Submitted by ub on Thu, 08/12/2021 - 08:19

Americans got a full look at USA racial and ethnic makeup as the U.S. Census Bureau revealed data following its decennial survey.

The U.S. Census Bureau held a news conference to release of the first local-level results from the 2020 Census. States use these data on race, Hispanic origin, and the voting-age population to redraw the boundaries of their congressional and local legislative districts.

The Census Bureau issues a detailed portrait of how the U.S. has changed over the past decade, showing the white population is aging, and falling to its smallest share on record. The demographic data in the census will be used to redraw political maps across an increasingly diverse country. The numbers could help determine control of the U.S. House in the 2022 elections and provide an electoral edge for the next decade. https://apnews.com/article/census-2020-house-elections-4ee80e72846c151a…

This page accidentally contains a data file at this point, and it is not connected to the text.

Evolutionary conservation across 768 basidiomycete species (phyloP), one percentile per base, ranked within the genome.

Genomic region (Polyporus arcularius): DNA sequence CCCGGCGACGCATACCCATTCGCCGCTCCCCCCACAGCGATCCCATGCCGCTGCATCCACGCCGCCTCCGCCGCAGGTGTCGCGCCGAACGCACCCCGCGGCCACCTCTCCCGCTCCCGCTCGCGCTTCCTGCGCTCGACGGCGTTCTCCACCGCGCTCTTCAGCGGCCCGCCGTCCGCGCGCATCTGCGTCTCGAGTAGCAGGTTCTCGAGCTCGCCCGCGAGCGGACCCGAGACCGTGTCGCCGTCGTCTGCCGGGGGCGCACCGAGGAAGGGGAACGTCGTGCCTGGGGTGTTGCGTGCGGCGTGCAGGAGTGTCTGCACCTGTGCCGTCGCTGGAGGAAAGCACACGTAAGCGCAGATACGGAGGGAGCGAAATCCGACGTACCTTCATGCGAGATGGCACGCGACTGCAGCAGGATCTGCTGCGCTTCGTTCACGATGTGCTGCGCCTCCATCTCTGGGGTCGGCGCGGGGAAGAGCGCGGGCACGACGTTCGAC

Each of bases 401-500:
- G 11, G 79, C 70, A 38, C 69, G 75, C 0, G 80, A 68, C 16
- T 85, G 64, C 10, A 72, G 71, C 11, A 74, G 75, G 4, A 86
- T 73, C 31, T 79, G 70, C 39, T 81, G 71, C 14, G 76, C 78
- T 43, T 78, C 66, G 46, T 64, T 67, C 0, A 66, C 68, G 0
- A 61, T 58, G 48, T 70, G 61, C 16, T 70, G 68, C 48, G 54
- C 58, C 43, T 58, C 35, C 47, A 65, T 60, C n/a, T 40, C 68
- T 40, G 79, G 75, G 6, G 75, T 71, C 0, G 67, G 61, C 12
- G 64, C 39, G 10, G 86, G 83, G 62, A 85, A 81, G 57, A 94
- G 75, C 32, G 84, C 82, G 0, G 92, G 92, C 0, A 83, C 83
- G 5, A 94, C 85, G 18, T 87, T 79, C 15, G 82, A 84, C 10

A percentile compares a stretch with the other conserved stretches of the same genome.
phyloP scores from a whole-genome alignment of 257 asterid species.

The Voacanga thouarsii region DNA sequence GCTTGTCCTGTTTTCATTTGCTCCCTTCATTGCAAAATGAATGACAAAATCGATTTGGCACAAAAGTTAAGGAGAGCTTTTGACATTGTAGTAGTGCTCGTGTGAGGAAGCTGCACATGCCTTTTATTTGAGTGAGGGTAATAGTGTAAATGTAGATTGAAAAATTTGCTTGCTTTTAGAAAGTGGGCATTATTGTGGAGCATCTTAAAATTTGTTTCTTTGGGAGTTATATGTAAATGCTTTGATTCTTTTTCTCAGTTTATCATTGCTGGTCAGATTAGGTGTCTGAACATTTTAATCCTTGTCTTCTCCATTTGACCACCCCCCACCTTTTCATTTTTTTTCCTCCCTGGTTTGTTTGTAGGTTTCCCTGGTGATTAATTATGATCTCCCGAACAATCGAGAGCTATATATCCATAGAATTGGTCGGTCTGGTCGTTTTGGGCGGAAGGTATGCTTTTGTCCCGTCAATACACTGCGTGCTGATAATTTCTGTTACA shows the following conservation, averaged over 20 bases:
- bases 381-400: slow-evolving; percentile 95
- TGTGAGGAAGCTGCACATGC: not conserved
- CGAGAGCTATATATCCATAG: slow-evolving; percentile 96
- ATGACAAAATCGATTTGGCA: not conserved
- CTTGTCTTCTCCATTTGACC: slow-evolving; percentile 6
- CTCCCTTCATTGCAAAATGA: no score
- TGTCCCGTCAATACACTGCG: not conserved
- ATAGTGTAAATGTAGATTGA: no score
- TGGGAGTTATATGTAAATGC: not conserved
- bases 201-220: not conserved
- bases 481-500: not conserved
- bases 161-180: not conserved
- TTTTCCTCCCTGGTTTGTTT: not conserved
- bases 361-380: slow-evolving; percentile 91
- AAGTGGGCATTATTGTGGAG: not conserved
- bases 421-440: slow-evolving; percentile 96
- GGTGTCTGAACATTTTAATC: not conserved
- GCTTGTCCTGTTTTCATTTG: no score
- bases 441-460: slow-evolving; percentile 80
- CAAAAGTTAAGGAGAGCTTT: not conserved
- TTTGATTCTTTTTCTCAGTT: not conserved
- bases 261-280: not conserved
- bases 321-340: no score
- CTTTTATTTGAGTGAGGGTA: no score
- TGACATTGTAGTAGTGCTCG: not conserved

These long-awaited district-level results will set off the most litigious, bruising, and consequential redistricting battle in American history.

Experts say the data will reflect the expansion of the Hispanic, Black, and Asian American populations, as well as the growing number of multiracial groups. The results from the 2020 Census, taken amid the pandemic and partisan sniping about the politicization of the process, are meant to be a snapshot of the population as of April 1, 2020. States use the information to determine legislative and congressional districts – and the Electoral College votes that come with them.

The U.S. Census Bureau provides the 50 states, the District of Columbia, and Puerto Rico with population counts to use in their redrawing of congressional and state legisla­tive district boundaries—a process known as “redistricting.”  The Census Bureau will release the same data in easier-to-use formats on or before September 30, 2021.

While the states are responsible for legislative redistricting, the Census Bureau provides the most accurate population counts possible for the geographic areas the states need. Therefore, it is Christmas in August for all political and geography nerds.